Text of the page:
The HISTORY OF THE REBELLION AND THE CIVIL WARS IN ENGLAND has been called the first great English history , without which Macaulay’s famous continuation would not have been possible. Clarendon’s work was first published in three volumes, in 1702, 1703, and 1704, at Oxford, through the effort of his second son. THE LIFE OF EDWARD, EARL OF CLARENDON, . . . WRITTEN BY HIMSELF, a companion volume, was written expressly for his children and was not published until 1759. The history was begun informally, being compiled during his two periods of exile in which the earl hoped that something could be learned to improve the future from the “wicked times” of vindictive lawlessness. As an Anglican, loyalist, and legalist he acted always out of high principles during the exasperating Short and Long Parliaments, in exile, and in the Restoration court “full of excess, idleness, and luxury; and the country full of pride, mutiny, and discontent.”
The work is not known for its accuracy, although the first draft was completed when state documents were available, nor is it known for its completeness; Clarendon was biased and treated in detail the Royalist argument, to the neglect of the Commonwealth’s. However, he was aware that his art and method were different, full, vigorous, “with fidelity and freedom of all I know of persons and things.”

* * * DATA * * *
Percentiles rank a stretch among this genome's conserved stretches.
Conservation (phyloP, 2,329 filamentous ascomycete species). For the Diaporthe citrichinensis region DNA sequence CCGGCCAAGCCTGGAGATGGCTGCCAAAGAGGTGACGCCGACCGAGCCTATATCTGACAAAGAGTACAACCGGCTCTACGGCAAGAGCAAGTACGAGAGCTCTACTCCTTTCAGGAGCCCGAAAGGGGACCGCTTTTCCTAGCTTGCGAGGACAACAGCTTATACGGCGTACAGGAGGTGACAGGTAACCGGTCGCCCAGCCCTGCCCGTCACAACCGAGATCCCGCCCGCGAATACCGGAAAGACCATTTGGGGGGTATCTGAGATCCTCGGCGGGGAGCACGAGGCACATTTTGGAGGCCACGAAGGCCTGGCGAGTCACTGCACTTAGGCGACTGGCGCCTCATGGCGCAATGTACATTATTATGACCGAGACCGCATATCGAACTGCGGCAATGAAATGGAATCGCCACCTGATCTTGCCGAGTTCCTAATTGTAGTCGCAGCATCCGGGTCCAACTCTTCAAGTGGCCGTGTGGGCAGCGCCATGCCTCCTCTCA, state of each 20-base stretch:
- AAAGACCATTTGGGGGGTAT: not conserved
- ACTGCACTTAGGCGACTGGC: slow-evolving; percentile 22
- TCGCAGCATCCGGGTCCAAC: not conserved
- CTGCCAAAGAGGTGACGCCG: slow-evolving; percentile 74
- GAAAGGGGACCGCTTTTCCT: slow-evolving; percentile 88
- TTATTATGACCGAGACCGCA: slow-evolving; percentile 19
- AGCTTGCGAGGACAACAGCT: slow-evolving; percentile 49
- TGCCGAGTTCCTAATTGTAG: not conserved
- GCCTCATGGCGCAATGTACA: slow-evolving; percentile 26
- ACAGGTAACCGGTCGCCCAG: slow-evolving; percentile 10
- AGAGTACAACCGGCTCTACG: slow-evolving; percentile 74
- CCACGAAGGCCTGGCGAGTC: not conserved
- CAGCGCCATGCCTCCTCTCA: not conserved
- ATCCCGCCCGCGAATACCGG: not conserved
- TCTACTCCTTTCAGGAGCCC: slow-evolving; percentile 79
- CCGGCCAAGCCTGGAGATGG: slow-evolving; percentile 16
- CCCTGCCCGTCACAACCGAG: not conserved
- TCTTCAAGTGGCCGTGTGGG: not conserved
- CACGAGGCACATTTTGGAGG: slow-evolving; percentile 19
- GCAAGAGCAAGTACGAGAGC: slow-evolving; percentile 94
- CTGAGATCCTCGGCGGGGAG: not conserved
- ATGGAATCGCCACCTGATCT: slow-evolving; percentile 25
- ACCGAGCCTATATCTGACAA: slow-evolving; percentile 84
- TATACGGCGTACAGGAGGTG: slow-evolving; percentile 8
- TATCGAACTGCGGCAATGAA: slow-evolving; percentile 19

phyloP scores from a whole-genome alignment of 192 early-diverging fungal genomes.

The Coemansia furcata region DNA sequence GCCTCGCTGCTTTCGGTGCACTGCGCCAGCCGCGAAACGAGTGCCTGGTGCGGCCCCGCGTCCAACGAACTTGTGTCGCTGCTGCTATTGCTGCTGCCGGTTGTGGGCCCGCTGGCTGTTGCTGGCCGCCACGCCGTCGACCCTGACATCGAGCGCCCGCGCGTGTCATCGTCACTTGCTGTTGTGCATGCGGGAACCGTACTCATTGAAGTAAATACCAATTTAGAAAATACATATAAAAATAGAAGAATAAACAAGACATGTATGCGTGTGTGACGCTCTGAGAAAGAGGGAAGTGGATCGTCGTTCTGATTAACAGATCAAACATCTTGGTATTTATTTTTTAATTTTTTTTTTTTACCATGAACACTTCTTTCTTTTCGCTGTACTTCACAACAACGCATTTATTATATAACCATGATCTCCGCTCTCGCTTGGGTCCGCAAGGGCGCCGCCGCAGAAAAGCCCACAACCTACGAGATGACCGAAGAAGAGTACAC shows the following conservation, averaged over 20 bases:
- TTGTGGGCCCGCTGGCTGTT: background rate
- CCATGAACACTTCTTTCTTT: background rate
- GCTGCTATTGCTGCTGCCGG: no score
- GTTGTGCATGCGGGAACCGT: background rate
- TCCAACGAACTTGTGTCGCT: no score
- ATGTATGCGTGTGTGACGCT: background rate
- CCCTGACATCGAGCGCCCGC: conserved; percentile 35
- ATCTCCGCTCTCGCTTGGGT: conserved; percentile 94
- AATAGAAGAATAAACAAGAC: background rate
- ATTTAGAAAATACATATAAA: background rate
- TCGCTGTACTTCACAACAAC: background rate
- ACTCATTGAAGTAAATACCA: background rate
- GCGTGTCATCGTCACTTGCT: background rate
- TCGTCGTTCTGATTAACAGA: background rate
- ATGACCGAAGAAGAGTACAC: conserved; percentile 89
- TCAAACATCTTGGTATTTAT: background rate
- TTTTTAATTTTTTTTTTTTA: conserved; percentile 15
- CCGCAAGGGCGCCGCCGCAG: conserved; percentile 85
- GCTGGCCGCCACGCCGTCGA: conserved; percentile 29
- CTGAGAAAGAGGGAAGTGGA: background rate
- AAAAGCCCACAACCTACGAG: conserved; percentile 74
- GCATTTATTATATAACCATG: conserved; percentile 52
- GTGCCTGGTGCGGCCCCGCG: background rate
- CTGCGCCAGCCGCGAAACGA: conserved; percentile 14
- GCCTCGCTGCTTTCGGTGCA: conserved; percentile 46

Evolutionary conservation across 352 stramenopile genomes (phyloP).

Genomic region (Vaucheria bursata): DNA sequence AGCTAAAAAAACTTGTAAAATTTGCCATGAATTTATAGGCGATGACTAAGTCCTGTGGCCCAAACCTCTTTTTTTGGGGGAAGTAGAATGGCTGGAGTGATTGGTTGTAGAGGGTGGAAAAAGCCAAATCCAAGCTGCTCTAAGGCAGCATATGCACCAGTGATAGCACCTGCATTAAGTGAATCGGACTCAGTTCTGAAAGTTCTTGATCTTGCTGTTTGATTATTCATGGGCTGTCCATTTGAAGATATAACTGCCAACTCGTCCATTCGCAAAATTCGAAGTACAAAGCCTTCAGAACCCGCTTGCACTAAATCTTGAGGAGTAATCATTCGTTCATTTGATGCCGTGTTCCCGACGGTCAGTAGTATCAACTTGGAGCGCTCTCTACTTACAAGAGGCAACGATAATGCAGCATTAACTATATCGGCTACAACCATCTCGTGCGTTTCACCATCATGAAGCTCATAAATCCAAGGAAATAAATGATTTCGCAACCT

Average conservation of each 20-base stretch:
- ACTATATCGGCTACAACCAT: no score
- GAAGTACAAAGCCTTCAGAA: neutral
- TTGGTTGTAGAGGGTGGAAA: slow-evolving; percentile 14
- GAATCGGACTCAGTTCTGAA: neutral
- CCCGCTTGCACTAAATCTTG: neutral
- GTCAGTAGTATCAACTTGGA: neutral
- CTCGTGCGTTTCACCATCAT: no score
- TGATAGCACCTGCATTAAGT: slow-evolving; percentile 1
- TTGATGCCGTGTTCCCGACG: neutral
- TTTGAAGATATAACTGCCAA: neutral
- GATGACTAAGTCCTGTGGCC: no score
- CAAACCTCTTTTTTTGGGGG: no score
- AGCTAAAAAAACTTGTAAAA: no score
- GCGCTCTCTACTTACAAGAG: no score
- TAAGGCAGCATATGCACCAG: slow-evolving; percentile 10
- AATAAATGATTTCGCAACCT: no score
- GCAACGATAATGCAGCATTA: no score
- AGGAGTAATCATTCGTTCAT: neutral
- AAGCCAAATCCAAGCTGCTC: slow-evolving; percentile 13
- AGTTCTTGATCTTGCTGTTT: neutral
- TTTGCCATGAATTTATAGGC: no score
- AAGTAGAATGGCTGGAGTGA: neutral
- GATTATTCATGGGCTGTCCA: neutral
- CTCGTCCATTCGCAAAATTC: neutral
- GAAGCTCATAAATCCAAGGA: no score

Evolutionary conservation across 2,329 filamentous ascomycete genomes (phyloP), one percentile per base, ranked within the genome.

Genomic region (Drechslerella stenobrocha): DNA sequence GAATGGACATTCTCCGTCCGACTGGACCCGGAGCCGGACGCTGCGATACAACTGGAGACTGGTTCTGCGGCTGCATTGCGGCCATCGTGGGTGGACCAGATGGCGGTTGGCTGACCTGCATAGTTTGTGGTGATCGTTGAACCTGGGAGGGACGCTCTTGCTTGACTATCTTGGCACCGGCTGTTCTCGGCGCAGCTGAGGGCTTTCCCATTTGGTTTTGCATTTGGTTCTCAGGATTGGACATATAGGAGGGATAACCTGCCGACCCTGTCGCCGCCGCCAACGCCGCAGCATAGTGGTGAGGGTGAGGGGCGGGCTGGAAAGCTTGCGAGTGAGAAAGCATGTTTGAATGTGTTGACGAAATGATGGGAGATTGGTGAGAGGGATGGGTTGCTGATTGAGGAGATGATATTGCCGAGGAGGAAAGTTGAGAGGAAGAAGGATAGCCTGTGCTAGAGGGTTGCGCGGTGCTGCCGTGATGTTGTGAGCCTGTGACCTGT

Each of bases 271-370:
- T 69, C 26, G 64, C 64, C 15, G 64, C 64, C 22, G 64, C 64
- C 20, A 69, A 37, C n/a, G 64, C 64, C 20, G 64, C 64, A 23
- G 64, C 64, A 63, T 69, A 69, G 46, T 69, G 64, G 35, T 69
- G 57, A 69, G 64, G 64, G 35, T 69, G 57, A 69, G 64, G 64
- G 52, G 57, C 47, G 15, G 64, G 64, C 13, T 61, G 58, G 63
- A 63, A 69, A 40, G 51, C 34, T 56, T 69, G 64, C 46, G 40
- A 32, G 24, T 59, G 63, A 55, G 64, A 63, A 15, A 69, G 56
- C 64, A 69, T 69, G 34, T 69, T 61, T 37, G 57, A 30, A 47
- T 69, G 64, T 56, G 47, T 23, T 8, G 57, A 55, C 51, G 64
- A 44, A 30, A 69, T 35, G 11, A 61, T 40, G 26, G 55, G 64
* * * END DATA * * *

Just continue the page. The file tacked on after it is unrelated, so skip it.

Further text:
As an Oxford bachelor of arts in the Middle Temple, he had moved among the literati and intelligentsia; Ben Jonson and Lord Falkland were his mentors and friends. For twelve years a member of the House of Commons, he was quick to follow the lead of Falkland, learning statesmanship under his tutelage. Clarendon was inspired by the feeling of the revolutionary times, by classical historians whom he knew well, and by historians of his own time, notably Hooker. The history proper begins with his own removal from Parliament to the position of trusted adviser, chief defendant and speech writer, and Chancellor of the Exchequer for the ill-fated but kingly Charles I. Clarendon’s advice to Charles I, which was not heeded, was to bring about a conciliation of the factions of Puritans, Royalists, Levellers, Catholics, and Presbyterians. As...
(The entire section is 903 words.)